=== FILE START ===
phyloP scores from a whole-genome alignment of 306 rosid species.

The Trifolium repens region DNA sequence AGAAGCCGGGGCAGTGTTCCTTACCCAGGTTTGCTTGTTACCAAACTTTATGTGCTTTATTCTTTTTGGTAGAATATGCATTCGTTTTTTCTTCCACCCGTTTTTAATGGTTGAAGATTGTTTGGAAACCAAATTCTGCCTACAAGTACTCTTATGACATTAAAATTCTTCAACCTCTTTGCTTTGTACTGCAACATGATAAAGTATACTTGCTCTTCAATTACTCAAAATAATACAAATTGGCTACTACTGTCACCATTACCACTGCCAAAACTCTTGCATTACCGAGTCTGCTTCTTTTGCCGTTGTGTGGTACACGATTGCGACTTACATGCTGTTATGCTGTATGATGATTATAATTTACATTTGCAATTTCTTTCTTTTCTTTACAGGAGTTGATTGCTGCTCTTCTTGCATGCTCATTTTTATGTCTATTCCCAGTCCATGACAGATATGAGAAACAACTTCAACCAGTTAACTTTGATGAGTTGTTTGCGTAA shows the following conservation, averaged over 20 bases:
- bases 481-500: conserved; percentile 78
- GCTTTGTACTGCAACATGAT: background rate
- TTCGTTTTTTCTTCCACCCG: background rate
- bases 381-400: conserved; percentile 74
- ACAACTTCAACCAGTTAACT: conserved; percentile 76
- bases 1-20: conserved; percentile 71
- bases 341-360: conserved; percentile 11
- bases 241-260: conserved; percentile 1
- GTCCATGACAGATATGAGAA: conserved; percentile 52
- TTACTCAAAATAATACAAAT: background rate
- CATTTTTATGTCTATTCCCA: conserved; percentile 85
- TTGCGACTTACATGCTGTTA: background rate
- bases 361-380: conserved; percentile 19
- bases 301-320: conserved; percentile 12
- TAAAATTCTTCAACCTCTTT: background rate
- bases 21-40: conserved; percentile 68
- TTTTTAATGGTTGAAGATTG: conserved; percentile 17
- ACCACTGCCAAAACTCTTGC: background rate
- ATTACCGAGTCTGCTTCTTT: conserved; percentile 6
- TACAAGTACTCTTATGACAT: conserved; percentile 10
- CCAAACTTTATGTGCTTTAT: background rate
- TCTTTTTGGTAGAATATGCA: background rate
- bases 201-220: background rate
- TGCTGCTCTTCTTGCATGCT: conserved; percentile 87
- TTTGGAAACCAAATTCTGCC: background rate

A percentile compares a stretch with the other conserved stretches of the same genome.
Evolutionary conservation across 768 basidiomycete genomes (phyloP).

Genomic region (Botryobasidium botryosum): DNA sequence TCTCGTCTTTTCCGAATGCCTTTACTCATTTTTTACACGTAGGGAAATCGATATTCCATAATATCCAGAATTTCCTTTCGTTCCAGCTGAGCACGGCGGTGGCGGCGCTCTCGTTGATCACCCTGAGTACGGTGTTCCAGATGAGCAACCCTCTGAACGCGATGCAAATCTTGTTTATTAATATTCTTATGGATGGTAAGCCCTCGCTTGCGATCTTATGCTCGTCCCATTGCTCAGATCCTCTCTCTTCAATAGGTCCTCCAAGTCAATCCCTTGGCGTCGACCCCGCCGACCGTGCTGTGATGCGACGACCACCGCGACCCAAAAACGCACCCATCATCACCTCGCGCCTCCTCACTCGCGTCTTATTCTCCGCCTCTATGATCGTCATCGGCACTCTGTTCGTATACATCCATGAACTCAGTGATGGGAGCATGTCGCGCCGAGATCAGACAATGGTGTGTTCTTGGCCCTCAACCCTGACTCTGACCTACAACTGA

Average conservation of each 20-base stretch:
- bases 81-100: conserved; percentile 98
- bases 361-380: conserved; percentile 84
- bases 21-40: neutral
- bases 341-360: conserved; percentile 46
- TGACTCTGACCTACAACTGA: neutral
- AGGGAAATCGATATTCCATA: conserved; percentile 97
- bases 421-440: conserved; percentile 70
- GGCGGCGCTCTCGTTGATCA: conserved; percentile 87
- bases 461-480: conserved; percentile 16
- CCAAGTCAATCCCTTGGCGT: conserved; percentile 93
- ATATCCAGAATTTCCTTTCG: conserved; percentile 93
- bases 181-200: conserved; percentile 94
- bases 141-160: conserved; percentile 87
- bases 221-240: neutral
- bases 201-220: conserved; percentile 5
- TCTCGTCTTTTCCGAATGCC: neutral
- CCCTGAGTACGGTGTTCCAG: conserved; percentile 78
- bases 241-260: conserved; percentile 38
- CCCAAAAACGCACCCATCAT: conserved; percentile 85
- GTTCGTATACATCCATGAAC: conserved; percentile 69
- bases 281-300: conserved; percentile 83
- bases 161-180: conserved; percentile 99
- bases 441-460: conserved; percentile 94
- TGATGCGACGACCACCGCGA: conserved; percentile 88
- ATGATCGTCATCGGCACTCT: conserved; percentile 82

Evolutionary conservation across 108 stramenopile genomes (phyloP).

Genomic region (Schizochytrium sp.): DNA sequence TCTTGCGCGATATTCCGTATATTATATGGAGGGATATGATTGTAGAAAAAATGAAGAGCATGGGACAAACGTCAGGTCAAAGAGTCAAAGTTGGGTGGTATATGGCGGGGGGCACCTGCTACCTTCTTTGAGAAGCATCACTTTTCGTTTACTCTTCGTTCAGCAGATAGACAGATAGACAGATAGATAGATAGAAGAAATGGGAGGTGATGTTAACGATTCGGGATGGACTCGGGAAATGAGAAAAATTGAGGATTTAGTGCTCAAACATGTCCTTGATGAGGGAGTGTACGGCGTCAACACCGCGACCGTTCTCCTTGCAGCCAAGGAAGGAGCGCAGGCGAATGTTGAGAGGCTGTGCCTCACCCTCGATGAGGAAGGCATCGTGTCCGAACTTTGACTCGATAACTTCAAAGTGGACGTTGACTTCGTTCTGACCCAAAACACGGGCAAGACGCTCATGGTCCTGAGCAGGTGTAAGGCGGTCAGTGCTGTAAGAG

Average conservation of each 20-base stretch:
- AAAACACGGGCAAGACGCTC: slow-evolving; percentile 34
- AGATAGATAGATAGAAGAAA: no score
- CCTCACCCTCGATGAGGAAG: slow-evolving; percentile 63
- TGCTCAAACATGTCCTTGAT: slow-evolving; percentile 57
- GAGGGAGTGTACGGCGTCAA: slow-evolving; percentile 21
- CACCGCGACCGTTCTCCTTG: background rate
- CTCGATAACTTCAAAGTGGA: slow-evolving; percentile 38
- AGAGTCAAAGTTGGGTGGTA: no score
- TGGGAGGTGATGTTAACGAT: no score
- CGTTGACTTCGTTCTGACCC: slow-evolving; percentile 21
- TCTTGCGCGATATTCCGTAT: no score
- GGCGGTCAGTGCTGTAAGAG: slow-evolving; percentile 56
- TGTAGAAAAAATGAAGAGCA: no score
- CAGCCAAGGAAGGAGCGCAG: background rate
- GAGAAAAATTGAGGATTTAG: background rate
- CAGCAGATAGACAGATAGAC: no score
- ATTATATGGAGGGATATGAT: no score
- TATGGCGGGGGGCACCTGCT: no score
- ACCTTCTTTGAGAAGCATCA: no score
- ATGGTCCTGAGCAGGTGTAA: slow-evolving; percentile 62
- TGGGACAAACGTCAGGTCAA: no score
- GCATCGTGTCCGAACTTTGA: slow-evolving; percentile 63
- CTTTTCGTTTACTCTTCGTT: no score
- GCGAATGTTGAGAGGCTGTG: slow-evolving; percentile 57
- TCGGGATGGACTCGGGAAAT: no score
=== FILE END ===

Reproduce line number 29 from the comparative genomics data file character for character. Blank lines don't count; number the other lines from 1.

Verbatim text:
Evolutionary conservation across 768 basidiomycete genomes (phyloP).